A brief, elegant memoir of the author's work as a Red Cross volunteer delivering emergency water to residents of Flint, Michigan, Standpipe sets the struggles of a city in crisis against the author's personal journey as his mother declines into dementia and eventual death. Written with a poet's eye for detail and quiet metaphor, Standpipe: Deliveri…
 
Simon Critchley's Tragedy, the Greeks, and Us (Vintage, 2020) does not offer a comprehensive theory of tragedy. Instead, it takes issue with the bland simplifications that philosophers have offered in place of a robust engagement with tragedies, plural. Critchley examines Nietzche's wishful speculation on the origin of tragedy, Aristotle's dry and …
 
In Impossible Stories: On the Space and Time of Black Destructive Creation (Ohio State UP, 2021), John Murillo offers bold new readings of recent and canonical Black creative works within an Afro-pessimistic framework to excavate how time, space, and blackness intersect—or, rather, crash. Building on Michelle Wright’s ideas about dislocation from t…
 
The Korean War is now America's seminal war. It was the first war conducted with the new United Nations, the first war fought against the Chinese Communists, and the first modern war the US didn't win. Louis Nelson designed the mural wall at the Korean Veterans Memorial on the Mall in Washington DC. His just published memoir, Mosaic: War Monument M…
 
In today’s episode, we speak with Ayesha Chaudhry about her new book, The Colour of God (Oneworld Publications, 2021). The book describes Chaudhry’s personal, spiritual, and professional journey as she navigates her life as a South Asian immigrant Muslim girl raised in Canada. Rich in its analysis of its major themes – such as patriarchy, religion,…
 
Doron Taussig invites us to question the American Dream. Did you earn what you have? Did everyone else? The American Dream is built on the idea that Americans end up, in our working lives, roughly where we deserve to be based on our efforts and abilities—in other words, the United States is supposed to be a meritocracy. When Americans think and tal…
 
Kate & William paired up to visit three organizations located in Wolverhampton, in England's West Midlands, as part of UK Mental Health Awareness Week. The organizations that they visited, focus on motivating and inspiring young people to transform their lives. Their day started off with a visit to a youth organization called The Way Youth Zone, pa…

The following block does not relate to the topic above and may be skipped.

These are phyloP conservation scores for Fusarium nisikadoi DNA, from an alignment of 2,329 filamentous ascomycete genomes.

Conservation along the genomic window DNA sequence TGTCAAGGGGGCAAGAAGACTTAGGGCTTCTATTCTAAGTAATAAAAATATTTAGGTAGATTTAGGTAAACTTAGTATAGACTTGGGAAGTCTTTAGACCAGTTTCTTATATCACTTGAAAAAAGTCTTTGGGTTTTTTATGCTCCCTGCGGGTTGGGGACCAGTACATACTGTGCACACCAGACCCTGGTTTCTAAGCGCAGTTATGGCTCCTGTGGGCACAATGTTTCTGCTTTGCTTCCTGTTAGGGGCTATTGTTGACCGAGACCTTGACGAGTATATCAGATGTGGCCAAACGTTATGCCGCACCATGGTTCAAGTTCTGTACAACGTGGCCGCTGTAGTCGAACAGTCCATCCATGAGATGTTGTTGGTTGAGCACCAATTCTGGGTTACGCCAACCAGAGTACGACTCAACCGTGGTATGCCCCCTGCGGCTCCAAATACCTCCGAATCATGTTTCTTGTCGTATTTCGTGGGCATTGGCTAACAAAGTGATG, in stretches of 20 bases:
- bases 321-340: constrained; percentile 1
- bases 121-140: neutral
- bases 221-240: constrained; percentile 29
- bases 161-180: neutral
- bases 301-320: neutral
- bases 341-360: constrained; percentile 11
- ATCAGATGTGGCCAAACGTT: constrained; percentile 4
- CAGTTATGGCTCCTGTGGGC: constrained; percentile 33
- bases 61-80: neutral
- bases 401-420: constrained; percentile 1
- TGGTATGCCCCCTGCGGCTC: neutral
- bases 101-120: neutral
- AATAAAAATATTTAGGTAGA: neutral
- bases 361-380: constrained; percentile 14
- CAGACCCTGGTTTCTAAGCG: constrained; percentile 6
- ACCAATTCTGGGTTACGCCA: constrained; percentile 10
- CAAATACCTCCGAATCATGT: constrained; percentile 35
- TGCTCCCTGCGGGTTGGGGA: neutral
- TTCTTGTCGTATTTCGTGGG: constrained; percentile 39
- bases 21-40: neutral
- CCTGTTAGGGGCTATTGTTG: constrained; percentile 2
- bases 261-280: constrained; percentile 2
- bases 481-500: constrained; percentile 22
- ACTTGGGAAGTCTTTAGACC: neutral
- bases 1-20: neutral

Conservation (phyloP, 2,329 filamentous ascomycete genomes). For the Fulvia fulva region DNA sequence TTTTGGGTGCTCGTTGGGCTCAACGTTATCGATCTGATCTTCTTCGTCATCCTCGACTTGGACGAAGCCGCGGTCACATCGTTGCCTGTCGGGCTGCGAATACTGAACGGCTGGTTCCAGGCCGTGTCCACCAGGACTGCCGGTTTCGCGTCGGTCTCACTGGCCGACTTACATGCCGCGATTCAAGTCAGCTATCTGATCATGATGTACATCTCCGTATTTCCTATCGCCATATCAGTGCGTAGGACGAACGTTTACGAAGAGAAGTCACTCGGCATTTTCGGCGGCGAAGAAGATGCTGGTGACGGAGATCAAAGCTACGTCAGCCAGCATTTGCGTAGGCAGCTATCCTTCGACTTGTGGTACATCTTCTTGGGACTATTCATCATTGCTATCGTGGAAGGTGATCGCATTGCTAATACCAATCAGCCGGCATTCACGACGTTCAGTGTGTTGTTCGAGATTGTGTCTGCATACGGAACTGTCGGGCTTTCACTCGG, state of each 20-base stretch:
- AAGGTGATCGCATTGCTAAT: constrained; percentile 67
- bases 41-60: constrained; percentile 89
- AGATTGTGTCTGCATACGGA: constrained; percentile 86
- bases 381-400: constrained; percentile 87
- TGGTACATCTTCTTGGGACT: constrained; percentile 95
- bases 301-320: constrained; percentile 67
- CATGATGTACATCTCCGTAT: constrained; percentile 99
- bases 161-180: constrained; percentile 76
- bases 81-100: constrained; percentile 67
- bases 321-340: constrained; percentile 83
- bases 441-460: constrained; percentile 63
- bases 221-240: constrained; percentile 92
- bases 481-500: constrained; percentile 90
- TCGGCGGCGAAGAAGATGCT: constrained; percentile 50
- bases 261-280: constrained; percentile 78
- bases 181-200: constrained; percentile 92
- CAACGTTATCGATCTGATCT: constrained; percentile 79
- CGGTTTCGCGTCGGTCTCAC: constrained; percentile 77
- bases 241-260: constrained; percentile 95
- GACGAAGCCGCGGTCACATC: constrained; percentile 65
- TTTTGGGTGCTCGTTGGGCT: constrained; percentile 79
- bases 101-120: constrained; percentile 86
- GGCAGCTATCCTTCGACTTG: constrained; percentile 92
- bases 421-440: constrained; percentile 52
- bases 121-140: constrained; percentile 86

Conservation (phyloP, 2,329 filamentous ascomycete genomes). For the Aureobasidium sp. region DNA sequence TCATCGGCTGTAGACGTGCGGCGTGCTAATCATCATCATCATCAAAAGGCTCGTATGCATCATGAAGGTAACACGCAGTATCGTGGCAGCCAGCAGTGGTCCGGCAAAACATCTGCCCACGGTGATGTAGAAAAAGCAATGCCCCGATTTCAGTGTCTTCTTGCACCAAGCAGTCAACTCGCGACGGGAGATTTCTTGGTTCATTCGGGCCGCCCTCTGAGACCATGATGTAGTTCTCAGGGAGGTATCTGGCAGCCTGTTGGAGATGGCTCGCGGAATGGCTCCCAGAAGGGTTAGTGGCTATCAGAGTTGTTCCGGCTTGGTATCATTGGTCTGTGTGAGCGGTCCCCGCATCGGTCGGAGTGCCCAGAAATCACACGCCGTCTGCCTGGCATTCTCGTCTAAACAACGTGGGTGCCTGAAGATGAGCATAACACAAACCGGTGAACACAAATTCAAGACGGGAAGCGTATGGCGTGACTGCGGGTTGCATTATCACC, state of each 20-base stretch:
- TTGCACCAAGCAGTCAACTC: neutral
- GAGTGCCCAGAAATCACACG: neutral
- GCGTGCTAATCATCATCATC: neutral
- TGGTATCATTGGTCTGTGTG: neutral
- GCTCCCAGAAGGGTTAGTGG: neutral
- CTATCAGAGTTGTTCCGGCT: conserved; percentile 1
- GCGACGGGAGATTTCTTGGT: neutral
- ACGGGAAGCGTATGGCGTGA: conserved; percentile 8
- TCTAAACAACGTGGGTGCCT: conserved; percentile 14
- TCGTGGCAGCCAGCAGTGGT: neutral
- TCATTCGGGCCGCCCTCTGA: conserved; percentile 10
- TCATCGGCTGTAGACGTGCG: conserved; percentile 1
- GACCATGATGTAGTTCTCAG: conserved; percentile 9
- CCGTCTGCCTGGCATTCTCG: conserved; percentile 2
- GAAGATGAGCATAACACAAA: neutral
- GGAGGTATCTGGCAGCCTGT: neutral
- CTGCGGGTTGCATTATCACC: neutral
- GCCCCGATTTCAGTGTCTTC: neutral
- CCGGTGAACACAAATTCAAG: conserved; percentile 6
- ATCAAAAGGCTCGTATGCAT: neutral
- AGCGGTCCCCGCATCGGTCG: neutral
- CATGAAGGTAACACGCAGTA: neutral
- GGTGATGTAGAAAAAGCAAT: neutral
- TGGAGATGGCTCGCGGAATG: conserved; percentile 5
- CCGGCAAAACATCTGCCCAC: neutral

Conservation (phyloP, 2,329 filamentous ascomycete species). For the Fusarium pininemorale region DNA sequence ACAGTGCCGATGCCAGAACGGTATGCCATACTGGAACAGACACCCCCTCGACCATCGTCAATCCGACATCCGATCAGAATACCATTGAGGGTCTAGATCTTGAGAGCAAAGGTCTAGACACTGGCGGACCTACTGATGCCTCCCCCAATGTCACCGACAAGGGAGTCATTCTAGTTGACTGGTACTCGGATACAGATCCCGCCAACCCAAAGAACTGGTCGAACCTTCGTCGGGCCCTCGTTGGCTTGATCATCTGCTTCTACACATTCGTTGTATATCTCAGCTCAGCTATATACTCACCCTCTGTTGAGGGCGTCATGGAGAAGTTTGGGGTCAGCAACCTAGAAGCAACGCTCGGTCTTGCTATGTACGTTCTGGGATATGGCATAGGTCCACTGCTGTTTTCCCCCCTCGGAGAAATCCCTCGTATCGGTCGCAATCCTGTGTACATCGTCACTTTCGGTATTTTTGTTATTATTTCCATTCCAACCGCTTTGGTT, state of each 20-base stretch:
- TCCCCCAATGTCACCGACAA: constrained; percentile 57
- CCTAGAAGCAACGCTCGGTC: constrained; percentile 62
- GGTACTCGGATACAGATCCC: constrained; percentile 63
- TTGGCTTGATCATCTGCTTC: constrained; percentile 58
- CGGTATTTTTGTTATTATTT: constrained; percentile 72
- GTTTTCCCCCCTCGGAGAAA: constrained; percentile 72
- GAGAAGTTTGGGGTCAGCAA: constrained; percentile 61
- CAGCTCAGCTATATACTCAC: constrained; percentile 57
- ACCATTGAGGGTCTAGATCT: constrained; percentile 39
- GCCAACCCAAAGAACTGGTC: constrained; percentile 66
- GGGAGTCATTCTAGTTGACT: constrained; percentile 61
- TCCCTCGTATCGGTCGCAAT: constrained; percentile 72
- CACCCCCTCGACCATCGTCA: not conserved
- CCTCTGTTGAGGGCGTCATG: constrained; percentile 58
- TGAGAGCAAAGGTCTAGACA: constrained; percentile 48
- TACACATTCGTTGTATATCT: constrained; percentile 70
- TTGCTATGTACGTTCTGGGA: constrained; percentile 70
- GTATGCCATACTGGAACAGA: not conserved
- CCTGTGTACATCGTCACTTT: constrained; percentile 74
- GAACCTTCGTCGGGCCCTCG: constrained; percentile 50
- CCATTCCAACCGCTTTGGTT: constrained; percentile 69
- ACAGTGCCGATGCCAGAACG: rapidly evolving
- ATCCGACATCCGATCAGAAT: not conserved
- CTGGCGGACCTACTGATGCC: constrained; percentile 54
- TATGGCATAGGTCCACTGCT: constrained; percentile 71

This week, R&R chat Kate's 'Hold Still' launch and book fairies, thine Royal Vloggers, Archie's birthday celebrations, the royals' Putin problem, Meghan's VaxLive appearance, Sussex baby name guesses, the Cambridges' new puppy, Charlotte's white lie, a royal helicopter ride, Harry's AppleTV+ debut and SO MUCH MORE. They also sip the best/easiest co…
 
Diana Souhami talks about her new book No Modernism Without Lesbians, out 2020 with Head of Zeus books. A Sunday Times Book of the Year 2020. This is the extraordinary story of how a singular group of women in a pivotal time and place – Paris, between the wars – fostered the birth of the Modernist movement. Sylvia Beach, Bryher, Natalie Barney, and…
 
In her new book From Rabbit Ears to the Rabbit Hole: A Life with Television (University of Mississippi Press, 2021) TV scholar and fan Kathleen Collins reflects on how her life as a consumer of television has intersected with the cultural and technological evolution of the medium itself. In a narrative bridging television studies, memoir, and comic…
 
Christians are often thought of as defending only their own religious interests in the public square. They are viewed as worrying exclusively about the erosion of their freedom to assemble and to follow their convictions, while not seeming as concerned about publicly defending the rights of Muslims, Hindus, Jews, and atheists to do the same. In Lib…
 
Welcome to The Academic Life. You are smart and capable, but you aren’t an island, and neither are we. So we reached across our mentor network to bring you podcasts on everything from how to finish that project, to how to take care of your beautiful mind. Wish we’d bring in an expert about something? Email us at dr.danamalone@gmail.com or cgessler@…
 
In Global Trade in the Nineteenth Century: The House of Houqua and the Canton System (Cambridge University Press, 2016), John D. Wong examines the Canton trade networks that helped to shape the modern world through the lens of the prominent Chinese merchant Houqua, whose trading network and financial connections stretched from China to India, Ameri…
 
Um retrato original da Bahia no século XIX, num livro cheio de movimento e vozes, sobretudo da gente negra. Em Ganhadores: A Greve Negra de 1857 na Bahia (Companhia das Letras, 2019), o historiador João José Reis reconstitui a história dos negros de ganho, ou ganhadores, protagonistas de uma insólita greve que paralisou o transporte na capital baia…